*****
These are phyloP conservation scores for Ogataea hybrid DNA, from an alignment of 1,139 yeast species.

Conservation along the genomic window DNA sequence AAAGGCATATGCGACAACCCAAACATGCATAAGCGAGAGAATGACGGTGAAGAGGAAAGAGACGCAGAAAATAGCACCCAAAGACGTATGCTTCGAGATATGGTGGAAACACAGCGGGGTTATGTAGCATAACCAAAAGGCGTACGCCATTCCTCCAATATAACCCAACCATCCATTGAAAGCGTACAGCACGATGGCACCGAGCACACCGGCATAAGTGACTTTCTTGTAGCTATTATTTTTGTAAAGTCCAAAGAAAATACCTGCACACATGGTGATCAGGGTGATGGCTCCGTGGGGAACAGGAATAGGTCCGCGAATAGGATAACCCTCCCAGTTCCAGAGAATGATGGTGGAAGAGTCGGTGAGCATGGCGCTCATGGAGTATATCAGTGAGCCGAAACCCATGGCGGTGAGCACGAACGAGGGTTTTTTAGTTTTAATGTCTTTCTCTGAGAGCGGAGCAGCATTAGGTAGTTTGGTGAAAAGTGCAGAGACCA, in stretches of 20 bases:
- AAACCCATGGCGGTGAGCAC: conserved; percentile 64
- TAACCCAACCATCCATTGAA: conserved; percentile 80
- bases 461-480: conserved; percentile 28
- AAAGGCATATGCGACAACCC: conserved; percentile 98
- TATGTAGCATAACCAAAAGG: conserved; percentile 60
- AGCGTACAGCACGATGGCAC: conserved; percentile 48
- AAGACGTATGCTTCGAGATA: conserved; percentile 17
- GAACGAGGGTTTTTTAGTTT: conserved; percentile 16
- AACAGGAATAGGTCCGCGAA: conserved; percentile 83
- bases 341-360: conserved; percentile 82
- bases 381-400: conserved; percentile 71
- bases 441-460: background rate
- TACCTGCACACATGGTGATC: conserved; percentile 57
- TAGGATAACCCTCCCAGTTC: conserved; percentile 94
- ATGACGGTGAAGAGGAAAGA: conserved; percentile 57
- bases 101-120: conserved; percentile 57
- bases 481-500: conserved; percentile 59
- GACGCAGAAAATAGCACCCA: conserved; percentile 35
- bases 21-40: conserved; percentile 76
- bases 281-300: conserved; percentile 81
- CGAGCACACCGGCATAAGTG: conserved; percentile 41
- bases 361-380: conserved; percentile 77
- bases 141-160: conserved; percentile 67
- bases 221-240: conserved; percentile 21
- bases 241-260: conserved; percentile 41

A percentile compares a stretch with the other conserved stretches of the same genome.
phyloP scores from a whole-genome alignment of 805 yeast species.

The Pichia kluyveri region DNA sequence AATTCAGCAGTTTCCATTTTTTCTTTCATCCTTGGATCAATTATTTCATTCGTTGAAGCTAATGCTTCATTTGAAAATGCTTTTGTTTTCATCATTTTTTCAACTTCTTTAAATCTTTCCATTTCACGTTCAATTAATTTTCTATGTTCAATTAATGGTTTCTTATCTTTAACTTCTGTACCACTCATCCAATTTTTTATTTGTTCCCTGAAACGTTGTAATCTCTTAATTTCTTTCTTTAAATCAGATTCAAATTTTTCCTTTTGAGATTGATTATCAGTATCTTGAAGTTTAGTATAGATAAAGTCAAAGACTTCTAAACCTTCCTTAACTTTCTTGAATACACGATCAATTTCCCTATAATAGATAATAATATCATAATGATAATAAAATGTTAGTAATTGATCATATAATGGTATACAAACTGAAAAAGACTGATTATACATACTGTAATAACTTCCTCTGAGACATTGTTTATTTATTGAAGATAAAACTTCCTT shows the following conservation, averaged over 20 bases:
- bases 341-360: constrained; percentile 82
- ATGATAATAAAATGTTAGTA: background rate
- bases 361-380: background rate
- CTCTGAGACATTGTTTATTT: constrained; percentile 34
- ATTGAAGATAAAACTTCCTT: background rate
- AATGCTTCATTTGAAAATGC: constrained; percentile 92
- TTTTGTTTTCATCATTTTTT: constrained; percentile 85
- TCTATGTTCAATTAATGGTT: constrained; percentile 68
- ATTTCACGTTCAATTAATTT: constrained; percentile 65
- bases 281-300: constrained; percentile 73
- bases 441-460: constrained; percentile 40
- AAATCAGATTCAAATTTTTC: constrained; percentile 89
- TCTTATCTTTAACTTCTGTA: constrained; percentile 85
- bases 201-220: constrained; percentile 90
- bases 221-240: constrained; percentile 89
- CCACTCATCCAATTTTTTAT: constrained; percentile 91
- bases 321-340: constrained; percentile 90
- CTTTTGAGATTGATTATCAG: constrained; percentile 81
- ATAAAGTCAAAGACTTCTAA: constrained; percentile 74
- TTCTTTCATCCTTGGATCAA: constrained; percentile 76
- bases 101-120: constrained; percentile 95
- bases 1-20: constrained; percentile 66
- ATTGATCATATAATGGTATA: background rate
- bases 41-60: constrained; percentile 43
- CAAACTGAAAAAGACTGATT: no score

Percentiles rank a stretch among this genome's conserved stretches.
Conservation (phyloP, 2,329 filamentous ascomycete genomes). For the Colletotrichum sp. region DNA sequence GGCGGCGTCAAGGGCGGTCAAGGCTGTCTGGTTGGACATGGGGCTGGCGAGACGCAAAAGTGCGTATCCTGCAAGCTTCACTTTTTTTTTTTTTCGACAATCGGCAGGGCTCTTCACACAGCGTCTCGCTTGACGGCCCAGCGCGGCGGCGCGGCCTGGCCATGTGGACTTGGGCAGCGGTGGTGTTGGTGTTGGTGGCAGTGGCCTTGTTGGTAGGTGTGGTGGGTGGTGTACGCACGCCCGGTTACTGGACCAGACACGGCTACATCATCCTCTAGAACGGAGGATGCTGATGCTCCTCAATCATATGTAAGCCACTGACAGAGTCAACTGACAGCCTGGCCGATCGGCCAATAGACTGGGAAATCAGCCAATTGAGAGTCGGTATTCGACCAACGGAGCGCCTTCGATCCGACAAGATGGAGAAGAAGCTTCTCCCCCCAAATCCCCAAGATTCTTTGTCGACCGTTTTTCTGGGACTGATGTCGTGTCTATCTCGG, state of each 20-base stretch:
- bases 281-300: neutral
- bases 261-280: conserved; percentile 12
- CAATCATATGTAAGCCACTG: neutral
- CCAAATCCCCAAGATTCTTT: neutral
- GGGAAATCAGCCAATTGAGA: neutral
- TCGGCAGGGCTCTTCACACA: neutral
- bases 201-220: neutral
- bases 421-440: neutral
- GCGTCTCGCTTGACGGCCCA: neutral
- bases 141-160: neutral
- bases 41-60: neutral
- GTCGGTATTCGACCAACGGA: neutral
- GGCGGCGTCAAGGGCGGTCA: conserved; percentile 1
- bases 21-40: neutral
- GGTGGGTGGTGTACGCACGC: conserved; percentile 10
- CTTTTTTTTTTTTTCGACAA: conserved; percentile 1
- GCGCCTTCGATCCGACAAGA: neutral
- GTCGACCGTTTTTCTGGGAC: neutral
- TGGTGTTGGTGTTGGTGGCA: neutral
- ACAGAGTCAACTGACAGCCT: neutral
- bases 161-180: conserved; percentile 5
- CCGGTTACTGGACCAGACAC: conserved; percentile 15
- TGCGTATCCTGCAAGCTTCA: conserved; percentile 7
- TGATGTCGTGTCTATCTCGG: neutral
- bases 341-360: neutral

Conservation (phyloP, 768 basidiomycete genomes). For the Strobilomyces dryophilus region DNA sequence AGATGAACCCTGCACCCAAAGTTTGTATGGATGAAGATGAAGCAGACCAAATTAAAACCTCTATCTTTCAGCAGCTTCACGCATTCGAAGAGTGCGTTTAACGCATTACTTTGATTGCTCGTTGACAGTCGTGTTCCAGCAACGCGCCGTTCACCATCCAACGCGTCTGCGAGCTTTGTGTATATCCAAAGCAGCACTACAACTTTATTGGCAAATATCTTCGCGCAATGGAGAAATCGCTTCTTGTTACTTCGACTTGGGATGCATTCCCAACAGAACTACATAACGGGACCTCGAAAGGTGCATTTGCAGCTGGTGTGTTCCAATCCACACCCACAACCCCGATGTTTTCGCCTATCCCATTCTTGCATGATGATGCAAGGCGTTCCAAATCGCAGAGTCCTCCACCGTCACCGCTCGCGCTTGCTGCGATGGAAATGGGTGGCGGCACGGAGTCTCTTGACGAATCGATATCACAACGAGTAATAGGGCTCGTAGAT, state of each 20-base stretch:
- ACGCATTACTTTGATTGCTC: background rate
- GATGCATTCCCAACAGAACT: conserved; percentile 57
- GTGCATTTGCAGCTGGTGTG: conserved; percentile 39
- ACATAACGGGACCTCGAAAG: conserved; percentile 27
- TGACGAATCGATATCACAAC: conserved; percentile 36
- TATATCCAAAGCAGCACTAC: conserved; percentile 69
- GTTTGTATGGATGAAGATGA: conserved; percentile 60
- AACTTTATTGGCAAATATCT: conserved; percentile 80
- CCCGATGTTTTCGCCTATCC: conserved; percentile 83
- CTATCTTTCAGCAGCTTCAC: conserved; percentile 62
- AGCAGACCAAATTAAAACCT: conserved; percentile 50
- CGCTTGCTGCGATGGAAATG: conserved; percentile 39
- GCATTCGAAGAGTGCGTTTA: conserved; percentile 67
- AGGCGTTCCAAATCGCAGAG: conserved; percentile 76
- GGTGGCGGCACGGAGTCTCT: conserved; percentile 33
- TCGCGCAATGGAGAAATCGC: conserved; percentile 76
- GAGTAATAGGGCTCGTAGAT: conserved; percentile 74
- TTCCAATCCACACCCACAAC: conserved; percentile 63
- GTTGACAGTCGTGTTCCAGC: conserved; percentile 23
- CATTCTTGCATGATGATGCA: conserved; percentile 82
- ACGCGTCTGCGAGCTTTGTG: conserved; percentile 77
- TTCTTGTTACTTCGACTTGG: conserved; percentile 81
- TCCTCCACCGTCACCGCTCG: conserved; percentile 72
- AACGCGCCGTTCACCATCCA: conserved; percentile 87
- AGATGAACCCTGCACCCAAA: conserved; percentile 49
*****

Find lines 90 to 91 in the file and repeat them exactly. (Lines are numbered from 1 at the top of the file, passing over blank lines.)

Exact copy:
- GTTTGTATGGATGAAGATGA: conserved; percentile 60
- AACTTTATTGGCAAATATCT: conserved; percentile 80